Feeds

US bank staff 'sold customer details'

Data theft apology sent to thousands

  • alert
  • submit to reddit

Next gen security for virtualised datacentres

The sale of sensitive banking details to an allegedly bent debt collection agency has triggered warning letters to more than 100,000 US consumers. Bank of America has told about 60,000 customers and Wachovia a further 48,000 that their financial records have been breached. Both banks have offered affected customers free credit monitoring services for a year.

"We are trying to communicate with our customers as promptly as possible," Bank of America spokeswoman Alex Liftman told AP. "So far, we have no evidence that any of our customer information has been used for account fraud or identity theft."

The alleged plot to swipe the banking records of thousands emerged last month after police in Hackensack New Jersey, charged nine people, including seven bank workers, over the scam. The arrests followed a February raid on the home of Orazio Lembo Jr, 35, which recovered 13 computers containing the banking details of customers Bank of America and Wachovia along with clients of Commerce Bank and PNC Bank of Pittsburgh.

Investigators allege Lembo sold bank account details and employment information to collection agencies and law firms through his firm DRL Associates. The information was supplied by corrupt bank workers who were paid $10 a pop for their trouble. Reuters reports that a further two arrests in the case are likely.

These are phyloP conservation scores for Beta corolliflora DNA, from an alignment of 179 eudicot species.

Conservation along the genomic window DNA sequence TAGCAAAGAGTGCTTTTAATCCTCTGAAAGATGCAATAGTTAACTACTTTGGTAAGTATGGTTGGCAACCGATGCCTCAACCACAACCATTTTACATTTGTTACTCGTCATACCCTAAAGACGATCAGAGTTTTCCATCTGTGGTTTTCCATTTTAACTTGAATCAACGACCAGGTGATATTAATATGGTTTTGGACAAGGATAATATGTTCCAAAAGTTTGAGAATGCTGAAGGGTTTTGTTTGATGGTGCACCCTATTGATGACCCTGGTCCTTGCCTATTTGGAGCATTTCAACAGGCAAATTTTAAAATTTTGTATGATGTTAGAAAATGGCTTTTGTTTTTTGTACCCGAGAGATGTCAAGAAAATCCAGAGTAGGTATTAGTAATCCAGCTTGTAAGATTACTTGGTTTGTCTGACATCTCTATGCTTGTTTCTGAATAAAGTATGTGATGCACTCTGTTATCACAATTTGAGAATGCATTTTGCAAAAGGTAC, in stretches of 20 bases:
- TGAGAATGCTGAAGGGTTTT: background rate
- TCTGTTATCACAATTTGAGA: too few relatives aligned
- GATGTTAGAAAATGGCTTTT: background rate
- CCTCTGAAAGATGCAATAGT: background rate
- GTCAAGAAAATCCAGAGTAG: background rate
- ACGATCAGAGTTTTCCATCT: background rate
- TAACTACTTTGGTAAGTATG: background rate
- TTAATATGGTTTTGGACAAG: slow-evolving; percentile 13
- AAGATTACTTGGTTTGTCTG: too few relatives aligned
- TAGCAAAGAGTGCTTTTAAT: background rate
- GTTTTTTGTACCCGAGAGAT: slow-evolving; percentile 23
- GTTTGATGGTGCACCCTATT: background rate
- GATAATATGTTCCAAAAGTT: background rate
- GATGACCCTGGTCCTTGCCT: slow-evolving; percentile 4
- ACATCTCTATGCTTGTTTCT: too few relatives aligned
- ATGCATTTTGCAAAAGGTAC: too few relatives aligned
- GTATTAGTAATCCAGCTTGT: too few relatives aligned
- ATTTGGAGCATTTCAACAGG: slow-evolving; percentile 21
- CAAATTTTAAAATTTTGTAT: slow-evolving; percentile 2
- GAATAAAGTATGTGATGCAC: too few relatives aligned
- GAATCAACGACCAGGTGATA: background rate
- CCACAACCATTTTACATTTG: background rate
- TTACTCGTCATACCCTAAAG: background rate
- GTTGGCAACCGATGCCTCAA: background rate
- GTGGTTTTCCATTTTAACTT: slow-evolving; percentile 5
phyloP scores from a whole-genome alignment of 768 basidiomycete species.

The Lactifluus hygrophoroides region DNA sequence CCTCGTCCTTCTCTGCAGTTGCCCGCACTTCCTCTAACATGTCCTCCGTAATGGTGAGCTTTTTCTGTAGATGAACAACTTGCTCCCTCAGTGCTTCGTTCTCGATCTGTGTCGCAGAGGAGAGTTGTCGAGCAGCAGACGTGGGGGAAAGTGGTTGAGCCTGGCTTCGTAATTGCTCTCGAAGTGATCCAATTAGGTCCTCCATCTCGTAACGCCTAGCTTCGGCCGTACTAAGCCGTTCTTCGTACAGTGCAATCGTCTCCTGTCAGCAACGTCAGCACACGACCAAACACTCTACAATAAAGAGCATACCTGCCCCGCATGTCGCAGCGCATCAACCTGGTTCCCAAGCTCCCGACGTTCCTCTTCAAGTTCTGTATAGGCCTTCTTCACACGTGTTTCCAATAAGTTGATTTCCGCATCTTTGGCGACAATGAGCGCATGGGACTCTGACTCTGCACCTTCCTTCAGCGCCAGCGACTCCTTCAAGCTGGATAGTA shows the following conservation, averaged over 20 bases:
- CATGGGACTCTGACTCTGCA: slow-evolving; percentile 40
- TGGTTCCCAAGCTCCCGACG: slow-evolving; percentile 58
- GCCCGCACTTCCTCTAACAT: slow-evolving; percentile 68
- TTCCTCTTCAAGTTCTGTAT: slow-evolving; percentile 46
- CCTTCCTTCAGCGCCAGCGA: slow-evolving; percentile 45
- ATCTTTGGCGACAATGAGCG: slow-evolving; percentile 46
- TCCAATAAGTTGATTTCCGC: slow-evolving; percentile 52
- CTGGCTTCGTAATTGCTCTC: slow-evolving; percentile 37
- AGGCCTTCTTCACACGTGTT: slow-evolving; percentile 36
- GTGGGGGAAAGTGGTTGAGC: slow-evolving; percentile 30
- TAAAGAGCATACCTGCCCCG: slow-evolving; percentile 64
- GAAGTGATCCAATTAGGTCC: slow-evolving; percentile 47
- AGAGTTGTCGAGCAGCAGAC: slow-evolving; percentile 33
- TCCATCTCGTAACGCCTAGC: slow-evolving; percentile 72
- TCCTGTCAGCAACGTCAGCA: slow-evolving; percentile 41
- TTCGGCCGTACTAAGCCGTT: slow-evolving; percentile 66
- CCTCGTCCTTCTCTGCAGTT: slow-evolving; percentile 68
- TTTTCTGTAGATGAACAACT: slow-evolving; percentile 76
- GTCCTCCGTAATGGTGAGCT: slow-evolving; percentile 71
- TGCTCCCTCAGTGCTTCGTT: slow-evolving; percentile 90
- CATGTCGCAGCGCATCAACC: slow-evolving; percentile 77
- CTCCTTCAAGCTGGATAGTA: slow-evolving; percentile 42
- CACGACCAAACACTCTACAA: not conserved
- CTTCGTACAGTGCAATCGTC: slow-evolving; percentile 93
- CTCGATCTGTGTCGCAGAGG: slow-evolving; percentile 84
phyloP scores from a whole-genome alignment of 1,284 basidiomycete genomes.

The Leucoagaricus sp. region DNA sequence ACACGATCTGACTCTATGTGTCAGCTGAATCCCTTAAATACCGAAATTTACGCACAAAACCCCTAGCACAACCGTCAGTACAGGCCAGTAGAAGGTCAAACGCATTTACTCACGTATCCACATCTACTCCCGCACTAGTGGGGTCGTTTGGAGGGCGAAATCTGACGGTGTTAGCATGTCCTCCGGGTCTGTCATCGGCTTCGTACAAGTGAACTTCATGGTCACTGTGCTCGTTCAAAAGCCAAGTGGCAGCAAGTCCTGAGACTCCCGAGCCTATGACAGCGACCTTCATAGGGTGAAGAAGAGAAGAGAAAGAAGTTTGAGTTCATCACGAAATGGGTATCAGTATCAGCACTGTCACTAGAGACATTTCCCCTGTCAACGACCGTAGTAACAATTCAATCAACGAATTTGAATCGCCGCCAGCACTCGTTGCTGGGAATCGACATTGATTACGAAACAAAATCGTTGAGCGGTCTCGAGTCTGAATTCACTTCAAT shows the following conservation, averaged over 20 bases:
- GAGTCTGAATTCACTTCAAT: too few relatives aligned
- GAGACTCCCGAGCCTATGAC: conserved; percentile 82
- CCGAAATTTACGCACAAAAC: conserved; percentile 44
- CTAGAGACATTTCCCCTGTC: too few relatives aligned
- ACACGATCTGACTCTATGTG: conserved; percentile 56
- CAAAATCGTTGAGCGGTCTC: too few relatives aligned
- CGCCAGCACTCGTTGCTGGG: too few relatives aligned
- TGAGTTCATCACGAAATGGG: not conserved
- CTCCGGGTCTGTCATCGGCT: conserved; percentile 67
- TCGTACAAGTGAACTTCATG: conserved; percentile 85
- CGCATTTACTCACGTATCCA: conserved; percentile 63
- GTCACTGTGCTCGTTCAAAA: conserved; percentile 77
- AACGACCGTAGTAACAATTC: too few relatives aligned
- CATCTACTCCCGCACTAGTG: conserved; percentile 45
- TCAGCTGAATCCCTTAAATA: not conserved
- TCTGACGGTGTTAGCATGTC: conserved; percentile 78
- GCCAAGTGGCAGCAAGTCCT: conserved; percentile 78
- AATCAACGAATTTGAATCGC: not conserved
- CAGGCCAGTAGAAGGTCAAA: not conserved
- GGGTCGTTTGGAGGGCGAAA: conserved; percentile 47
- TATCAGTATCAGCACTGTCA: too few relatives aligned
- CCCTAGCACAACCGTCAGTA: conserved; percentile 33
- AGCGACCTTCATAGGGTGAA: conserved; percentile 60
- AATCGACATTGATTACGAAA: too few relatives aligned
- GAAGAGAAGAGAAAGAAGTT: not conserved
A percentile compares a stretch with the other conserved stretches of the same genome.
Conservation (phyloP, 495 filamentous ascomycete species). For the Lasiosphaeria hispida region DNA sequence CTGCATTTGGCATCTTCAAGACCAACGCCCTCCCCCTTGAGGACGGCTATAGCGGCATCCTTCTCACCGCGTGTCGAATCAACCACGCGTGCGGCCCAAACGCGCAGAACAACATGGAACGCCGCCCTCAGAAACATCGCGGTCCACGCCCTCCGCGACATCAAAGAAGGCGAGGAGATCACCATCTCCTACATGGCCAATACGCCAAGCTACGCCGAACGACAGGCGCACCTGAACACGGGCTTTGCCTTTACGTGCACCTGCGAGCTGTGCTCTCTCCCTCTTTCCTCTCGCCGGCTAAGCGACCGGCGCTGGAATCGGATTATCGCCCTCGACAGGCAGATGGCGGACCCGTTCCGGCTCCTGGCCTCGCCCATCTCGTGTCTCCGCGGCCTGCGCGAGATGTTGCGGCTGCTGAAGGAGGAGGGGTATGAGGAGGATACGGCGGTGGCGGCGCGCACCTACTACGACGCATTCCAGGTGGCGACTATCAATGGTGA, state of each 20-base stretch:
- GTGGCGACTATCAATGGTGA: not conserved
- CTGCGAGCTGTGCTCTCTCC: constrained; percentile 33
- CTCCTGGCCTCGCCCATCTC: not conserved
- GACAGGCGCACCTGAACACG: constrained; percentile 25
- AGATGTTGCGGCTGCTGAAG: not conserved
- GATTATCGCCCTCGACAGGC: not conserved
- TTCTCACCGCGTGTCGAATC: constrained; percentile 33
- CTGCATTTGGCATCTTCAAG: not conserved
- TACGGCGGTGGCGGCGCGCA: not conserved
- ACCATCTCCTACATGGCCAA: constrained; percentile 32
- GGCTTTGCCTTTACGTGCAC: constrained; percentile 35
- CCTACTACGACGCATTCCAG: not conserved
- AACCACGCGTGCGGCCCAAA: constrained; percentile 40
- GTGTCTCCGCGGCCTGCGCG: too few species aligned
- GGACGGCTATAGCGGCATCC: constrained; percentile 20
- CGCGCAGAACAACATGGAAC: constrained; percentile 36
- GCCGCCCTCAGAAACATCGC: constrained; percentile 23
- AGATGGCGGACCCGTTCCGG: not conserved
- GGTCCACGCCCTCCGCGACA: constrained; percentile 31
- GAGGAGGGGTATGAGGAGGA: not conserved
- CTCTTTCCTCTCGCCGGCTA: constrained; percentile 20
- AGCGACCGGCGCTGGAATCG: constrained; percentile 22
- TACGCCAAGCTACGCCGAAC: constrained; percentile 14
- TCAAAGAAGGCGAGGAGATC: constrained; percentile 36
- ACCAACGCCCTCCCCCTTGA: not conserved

The case is the latest in a growing list of security breaches involving personal data to affect companies including ChoicePoint and Reed Elsevier's LexisNexis division over recent months. Agents investigating the security breach at data broker LexisNexis searched the houses of 10 suspects last weekend, Reuters reports. No charges were made immediately following the raids in California, Minnesota and North Carolina by federal agents investigating the March 2005 case. ®

Related stories

Big company, crap security
ID theft is inescapable
LexisNexis data breach far worse than reported
It's official: ChoicePoint, LexisNexis rooted many times
Right of Reply: LexisNexis
Database misuse: who watches the watchers?

The essential guide to IT transformation

More from The Register

next story
Goog says patch⁵⁰ your Chrome
64-bit browser loads cat vids FIFTEEN PERCENT faster!
Chinese hackers spied on investigators of Flight MH370 - report
Classified data on flight's disappearance pinched
NIST to sysadmins: clean up your SSH mess
Too many keys, too badly managed
Scratched PC-dispatch patch patched, hatched in batch rematch
Windows security update fixed after triggering blue screens (and screams) of death
Researchers camouflage haxxor traps with fake application traffic
Honeypots sweetened to resemble actual workloads, complete with 'secure' logins
prev story

Whitepapers

Top 10 endpoint backup mistakes
Avoid the ten endpoint backup mistakes to ensure that your critical corporate data is protected and end user productivity is improved.
Implementing global e-invoicing with guaranteed legal certainty
Explaining the role local tax compliance plays in successful supply chain management and e-business and how leading global brands are addressing this.
Backing up distributed data
Eliminating the redundant use of bandwidth and storage capacity and application consolidation in the modern data center.
The essential guide to IT transformation
ServiceNow discusses three IT transformations that can help CIOs automate IT services to transform IT and the enterprise
Next gen security for virtualised datacentres
Legacy security solutions are inefficient due to the architectural differences between physical and virtual environments.